So what do I plan on doing to the engine now? I had contemplated a full rebuild, but these things typically last 5,000-7,000 hours before a rebuild is needed. However, given that I have it out of the boat and in a great working environment, I will give it a good restoration and possibly dig deeper than necessary for educational and experience purposes.

The plan right now is to:

-Clean thoroughly
-Remove and replace all rusted/corroded bolts and fittings.
-Ensure all good bolts can be loosened for future repairs (use anti-seize compound)
-Replace Starter Motor (works, but is corroded on outside. Will refurbish old one as a spare)
-Replace Motor Mounts (all 4 were rusty, two actually rusted through and broken)
-Replace Air Intake Silencer (Rusted enough to where the brackets will not function)
-Replace all water and fuel hoses (including some exhaust hoses)
-Replace alternator (use existing as back-up, upgrade amperage output in new)
-Clean heat exchanger/exhaust manifold, replace gasket
-Replace thermostat and gasket
-Replace mixing elbow gasket
-Replace belt
-All filters, fluids replaced

Related issues:
-Thoroughly clean fuel tank
-Get shaft inspected
-Replace shaft seal
-Replace Cutless bearing

Beyond all of that, there are a few things I can optionally do. This really goes into the question of “if it ain’t broke, don’t fix it”; or “check it out now while it is easily accessed”. Since I did run the engine hot for a bit, the biggest question mark is the condition of the head and head gasket. Therefore, I might open up the head to get a look at the condition under there. This would require a replacement of the head gasket, regardless of condition; and getting the head checked for any warping. If I open up the head, however, I might as well do some extra work such as cleaning and checking valves, checking injectors, etc.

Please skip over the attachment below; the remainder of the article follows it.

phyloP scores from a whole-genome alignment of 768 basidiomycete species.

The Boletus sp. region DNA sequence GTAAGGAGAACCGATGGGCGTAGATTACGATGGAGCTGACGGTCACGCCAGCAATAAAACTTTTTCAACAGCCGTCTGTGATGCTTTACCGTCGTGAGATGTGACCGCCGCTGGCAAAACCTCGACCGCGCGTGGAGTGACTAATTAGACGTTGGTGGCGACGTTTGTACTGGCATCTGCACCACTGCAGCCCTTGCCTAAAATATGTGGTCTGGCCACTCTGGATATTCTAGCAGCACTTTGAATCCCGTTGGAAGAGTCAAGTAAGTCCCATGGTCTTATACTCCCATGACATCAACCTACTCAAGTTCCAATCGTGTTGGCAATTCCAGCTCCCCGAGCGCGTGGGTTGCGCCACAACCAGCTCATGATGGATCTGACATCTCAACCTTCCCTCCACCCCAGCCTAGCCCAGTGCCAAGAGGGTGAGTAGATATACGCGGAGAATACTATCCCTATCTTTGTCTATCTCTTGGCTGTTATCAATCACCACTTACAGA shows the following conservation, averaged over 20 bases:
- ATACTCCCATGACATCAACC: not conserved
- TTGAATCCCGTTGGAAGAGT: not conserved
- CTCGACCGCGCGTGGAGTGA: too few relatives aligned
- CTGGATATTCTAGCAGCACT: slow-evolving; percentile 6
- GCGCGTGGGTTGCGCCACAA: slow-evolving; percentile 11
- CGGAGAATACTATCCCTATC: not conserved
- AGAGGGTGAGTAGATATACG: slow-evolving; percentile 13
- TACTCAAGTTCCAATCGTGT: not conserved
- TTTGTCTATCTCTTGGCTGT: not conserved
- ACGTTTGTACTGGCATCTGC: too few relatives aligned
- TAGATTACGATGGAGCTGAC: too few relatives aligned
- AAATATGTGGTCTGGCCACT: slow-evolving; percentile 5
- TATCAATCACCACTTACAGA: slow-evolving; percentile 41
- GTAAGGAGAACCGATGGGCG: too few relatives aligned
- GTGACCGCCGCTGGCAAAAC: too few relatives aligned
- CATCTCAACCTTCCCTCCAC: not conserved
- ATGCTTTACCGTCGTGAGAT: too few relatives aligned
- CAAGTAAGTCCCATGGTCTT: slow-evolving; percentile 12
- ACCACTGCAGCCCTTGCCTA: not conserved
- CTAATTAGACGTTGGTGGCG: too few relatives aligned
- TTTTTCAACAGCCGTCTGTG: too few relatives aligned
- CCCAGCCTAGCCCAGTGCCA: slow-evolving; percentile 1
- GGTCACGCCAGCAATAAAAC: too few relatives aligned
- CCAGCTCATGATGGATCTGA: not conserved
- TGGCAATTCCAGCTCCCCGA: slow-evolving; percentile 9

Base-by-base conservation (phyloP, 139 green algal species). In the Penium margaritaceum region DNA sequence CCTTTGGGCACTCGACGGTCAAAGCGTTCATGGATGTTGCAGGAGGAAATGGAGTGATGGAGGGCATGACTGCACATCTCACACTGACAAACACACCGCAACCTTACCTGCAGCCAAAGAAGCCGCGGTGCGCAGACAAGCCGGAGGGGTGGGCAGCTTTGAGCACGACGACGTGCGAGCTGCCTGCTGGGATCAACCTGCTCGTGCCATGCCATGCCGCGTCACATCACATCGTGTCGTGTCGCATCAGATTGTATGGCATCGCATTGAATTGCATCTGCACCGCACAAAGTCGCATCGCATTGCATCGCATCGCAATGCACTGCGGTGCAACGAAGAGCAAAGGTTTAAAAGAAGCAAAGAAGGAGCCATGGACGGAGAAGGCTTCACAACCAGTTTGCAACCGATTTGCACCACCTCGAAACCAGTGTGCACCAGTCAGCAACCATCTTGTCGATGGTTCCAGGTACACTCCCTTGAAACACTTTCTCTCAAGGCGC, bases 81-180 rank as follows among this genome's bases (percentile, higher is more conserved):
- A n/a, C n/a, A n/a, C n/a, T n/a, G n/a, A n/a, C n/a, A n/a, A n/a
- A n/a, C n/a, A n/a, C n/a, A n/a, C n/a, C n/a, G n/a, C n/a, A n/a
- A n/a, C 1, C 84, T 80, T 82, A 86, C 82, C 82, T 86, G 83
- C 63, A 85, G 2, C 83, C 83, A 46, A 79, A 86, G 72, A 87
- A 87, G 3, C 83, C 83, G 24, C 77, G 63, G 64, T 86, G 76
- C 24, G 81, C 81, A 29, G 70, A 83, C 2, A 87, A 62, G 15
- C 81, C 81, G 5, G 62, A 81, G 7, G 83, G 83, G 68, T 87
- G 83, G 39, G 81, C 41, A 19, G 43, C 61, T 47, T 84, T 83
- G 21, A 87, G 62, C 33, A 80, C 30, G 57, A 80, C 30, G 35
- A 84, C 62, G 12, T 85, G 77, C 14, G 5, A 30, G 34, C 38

Right now I am leaning towards opening up the head for educational purposes and piece of mind that everything is OK under there. I like the idea of dissecting the engine now, and knowing how to do it for the future, versus having to do it in the boat and in a confined and awkward space. If I have to do it in the future, I will at least have the experience to know how to do it.

If you have any engine experience and think I should do something not listed here, please chyme in.

Check out these galleries for engine goodness.

Engine part 1 – Disassembly Reference Photos – Facebook Photo Album

Engine part 2 – Restoration – Facebook Photo Album

Some choice pics of getting the engine from the boat to my house:























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Old 20-08-2013, 14:23   #2
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Re: Rebuilding my Yanmar 4HJ2E

Disassembly and cleaning is coming along nicely.









Fresh water pump, pipes, hoses, etc…



Disassembled heat exchanger



Starter, mixing elbow..



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Old 20-08-2013, 14:24   #3